Indian startups have greatly benefited from the cross-border flow of data. Myntra, Flipkart, redBus, even Fortis Healthcare have gone global to access huge computing power.
The last few years saw a rapid surge in the number of startups that embraced India’s economy, which enabled us to become one of the fastest growing startup ecosystems in the world. At the same time, however, it is also true that most startups end up folding within two years of their existence just because their business models don’t work or they lack the funds to further their ideas.
To save costs, startups not only need to bring innovative models of operation but also look at alternatives that satisfy the basics. A vital component of this is data storage, the cost of which has reduced drastically since the advent of cloud infrastructure. Cloud computing refers to storage hosted on the internet, instead of a local server. This means that startups don't need to have IT infrastructure on premise to automate and streamline business processes.
Scalability is a crucial requirement for the growth of startups and cloud allows them to enhance their operations without spending too much time on fixed resources. Startups can choose from customisation and availability of choices with respect to services, such as Software as a Service (SaaS), Platform as a Service (PaaS) and Infrastructure as a Service (IaaS). Subsequently, they also have other options like Microsoft’s Azure, Amazon’s AWS, Google’s GCP, etc.
As the cloud infrastructure matures, it is expected that startups and enterprises will significantly expand their digital platform strategy as an essential element to adopt cloud-based services. So it’s not just cost saving, but the cloud is also helping startups innovate. And since they are getting increasingly tech-savvy and as the Internet spreads its wings through smartphones, cloud services would receive a further fillip.
There is, however, the elephant in the room and it’s called data localisation. This proposed policy measure could directly impact the growth of start-up, cutting short availability of cheaper services as it threatens to strike at the root of what startups are built on - affordable infrastructure. If implemented, it will mandate data storage in India that will skyrocket the price of the room, forcing Indian startups to shift away from affordable cloud infrastructure. For example, in Brazil, the cost of cloud services shot up five times once data localisation measures were implemented.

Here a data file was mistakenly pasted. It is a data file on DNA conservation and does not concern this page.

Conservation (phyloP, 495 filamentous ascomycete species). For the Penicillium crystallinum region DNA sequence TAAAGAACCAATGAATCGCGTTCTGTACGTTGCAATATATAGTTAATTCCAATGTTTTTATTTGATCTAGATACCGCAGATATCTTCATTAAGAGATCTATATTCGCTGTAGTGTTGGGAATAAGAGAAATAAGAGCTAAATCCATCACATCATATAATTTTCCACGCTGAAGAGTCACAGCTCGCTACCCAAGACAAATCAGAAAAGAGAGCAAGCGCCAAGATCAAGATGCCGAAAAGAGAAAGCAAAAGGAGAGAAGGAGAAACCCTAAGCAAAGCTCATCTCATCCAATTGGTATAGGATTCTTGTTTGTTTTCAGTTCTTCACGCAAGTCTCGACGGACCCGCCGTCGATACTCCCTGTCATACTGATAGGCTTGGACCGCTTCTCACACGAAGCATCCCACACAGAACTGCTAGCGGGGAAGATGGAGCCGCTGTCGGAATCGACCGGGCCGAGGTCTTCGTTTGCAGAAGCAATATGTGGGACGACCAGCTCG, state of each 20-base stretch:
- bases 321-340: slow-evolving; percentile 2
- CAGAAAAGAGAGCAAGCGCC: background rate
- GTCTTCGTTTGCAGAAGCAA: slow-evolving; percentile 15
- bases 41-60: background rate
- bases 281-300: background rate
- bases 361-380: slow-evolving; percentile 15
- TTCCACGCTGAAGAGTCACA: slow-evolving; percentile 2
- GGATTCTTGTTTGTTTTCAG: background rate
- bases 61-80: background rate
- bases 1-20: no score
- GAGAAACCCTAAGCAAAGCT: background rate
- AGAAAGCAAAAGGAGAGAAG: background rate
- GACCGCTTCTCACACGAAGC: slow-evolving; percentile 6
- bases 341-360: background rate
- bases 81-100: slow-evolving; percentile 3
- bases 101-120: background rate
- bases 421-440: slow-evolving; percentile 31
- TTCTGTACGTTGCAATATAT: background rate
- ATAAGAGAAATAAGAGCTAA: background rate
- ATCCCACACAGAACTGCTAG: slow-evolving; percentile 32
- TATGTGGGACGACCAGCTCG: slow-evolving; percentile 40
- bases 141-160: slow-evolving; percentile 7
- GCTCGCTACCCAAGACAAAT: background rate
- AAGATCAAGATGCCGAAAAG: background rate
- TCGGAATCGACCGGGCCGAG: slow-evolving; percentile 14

The nature of the cloud is such that it cannot be run at optimum levels without the free flow of data across borders. Innovation powered by cloud computing offers enormous potential benefits and these innovations often require the movement of data across international borders. Through cloud computing, startups have been able to drive innovation and transform almost every aspect of their operations, as the ability to move data freely underpins many of the most innovative products and services. Access to such technology has been made happen by sharing data across borders, which also allows startups to compete against larger businesses and reach customers around the globe in ways that were not possible before.
Data localisation, on the other hand, may end up increasing costs, reducing economic opportunities, closing Indian markets for foreign startups thereby killing competition, restricting access of international market to Indian startups and also impacting customers by limiting access to new products and services. There are two aspects - one, that data localisation may end up costing more to access high-end cloud platforms. Second, it may also force companies to migrate to local cloud storage (and therefore no cross-border data flow), that may bring down the quality of services and hurt innovation.
Startups need to apply analytics to the customer, product, transactional, account, service, and social data. Organisations use data to create better insights, which, in turn, lead to innovation.
Data localisation measures will make it harder and costlier for startups to gain exposure, and to benefit from ideas, research, technologies, and best practices that accompany data flows.
In India, startups have greatly benefited from the cross-border flow of data. For example, Myntra and redBus have hosted their data servers with global providers such as Amazon Web Services that allowed them to innovate and deliver enhanced analytics. Fortis Healthcare, in a bid to save costs, relocated their data centre abroad (Azure) while Flipkart (recently acquired by Walmart) too, during its early days, relied on Canadian servers for operations. Local businesses prefer going global as that helps in accessing huge computing power to analyse data, and thereby develop new products and subsequently allow startups to focus on their core business model that enhances longevity.
In healthcare, cloud technology has helped doctors store and access data from anywhere in the world that helped them provide real-time solutions to their patients.
Digital health knowledge resources, electronic medical records, mobile healthcare, hospital information system, and hospital management information systems are some of the technologies gaining wide acceptance and rely heavily on a free flow of data.
(Disclaimer: The views and opinions expressed in this article are those of the author and do not necessarily reflect the views of YourStory.)